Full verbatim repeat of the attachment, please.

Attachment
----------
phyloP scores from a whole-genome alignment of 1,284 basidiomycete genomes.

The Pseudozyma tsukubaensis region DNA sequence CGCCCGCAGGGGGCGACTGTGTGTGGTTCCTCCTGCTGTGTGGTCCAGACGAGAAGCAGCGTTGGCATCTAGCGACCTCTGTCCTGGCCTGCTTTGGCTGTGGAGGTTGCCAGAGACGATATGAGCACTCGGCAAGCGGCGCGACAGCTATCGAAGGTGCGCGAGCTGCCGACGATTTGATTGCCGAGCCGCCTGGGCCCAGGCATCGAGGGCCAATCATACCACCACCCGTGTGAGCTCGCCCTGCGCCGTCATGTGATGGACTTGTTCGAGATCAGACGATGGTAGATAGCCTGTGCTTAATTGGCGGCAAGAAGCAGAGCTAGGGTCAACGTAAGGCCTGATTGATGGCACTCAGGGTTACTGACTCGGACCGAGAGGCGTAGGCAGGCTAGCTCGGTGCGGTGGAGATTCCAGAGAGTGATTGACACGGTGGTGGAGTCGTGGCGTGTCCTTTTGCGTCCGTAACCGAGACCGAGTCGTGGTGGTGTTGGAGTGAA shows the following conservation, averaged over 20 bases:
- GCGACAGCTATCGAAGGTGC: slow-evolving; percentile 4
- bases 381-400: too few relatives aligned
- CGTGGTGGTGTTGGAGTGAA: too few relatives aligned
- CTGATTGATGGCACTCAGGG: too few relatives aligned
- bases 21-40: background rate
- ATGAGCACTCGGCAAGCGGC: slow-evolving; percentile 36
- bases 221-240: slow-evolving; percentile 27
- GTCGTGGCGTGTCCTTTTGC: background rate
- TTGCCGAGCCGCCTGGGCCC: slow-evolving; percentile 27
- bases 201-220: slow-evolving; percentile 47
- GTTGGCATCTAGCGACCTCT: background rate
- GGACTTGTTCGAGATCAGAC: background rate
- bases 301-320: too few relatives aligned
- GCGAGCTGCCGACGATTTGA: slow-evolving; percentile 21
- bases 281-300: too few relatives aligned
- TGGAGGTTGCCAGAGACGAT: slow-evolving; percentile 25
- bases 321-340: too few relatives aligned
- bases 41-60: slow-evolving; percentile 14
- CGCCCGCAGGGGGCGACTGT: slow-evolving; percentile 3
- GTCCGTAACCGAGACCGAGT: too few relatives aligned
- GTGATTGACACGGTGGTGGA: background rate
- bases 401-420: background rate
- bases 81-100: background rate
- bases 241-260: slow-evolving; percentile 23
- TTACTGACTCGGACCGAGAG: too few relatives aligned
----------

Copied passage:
phyloP scores from a whole-genome alignment of 1,284 basidiomycete genomes.

The Pseudozyma tsukubaensis region DNA sequence CGCCCGCAGGGGGCGACTGTGTGTGGTTCCTCCTGCTGTGTGGTCCAGACGAGAAGCAGCGTTGGCATCTAGCGACCTCTGTCCTGGCCTGCTTTGGCTGTGGAGGTTGCCAGAGACGATATGAGCACTCGGCAAGCGGCGCGACAGCTATCGAAGGTGCGCGAGCTGCCGACGATTTGATTGCCGAGCCGCCTGGGCCCAGGCATCGAGGGCCAATCATACCACCACCCGTGTGAGCTCGCCCTGCGCCGTCATGTGATGGACTTGTTCGAGATCAGACGATGGTAGATAGCCTGTGCTTAATTGGCGGCAAGAAGCAGAGCTAGGGTCAACGTAAGGCCTGATTGATGGCACTCAGGGTTACTGACTCGGACCGAGAGGCGTAGGCAGGCTAGCTCGGTGCGGTGGAGATTCCAGAGAGTGATTGACACGGTGGTGGAGTCGTGGCGTGTCCTTTTGCGTCCGTAACCGAGACCGAGTCGTGGTGGTGTTGGAGTGAA shows the following conservation, averaged over 20 bases:
- GCGACAGCTATCGAAGGTGC: slow-evolving; percentile 4
- bases 381-400: too few relatives aligned
- CGTGGTGGTGTTGGAGTGAA: too few relatives aligned
- CTGATTGATGGCACTCAGGG: too few relatives aligned
- bases 21-40: background rate
- ATGAGCACTCGGCAAGCGGC: slow-evolving; percentile 36
- bases 221-240: slow-evolving; percentile 27
- GTCGTGGCGTGTCCTTTTGC: background rate
- TTGCCGAGCCGCCTGGGCCC: slow-evolving; percentile 27
- bases 201-220: slow-evolving; percentile 47
- GTTGGCATCTAGCGACCTCT: background rate
- GGACTTGTTCGAGATCAGAC: background rate
- bases 301-320: too few relatives aligned
- GCGAGCTGCCGACGATTTGA: slow-evolving; percentile 21
- bases 281-300: too few relatives aligned
- TGGAGGTTGCCAGAGACGAT: slow-evolving; percentile 25
- bases 321-340: too few relatives aligned
- bases 41-60: slow-evolving; percentile 14
- CGCCCGCAGGGGGCGACTGT: slow-evolving; percentile 3
- GTCCGTAACCGAGACCGAGT: too few relatives aligned
- GTGATTGACACGGTGGTGGA: background rate
- bases 401-420: background rate
- bases 81-100: background rate
- bases 241-260: slow-evolving; percentile 23
- TTACTGACTCGGACCGAGAG: too few relatives aligned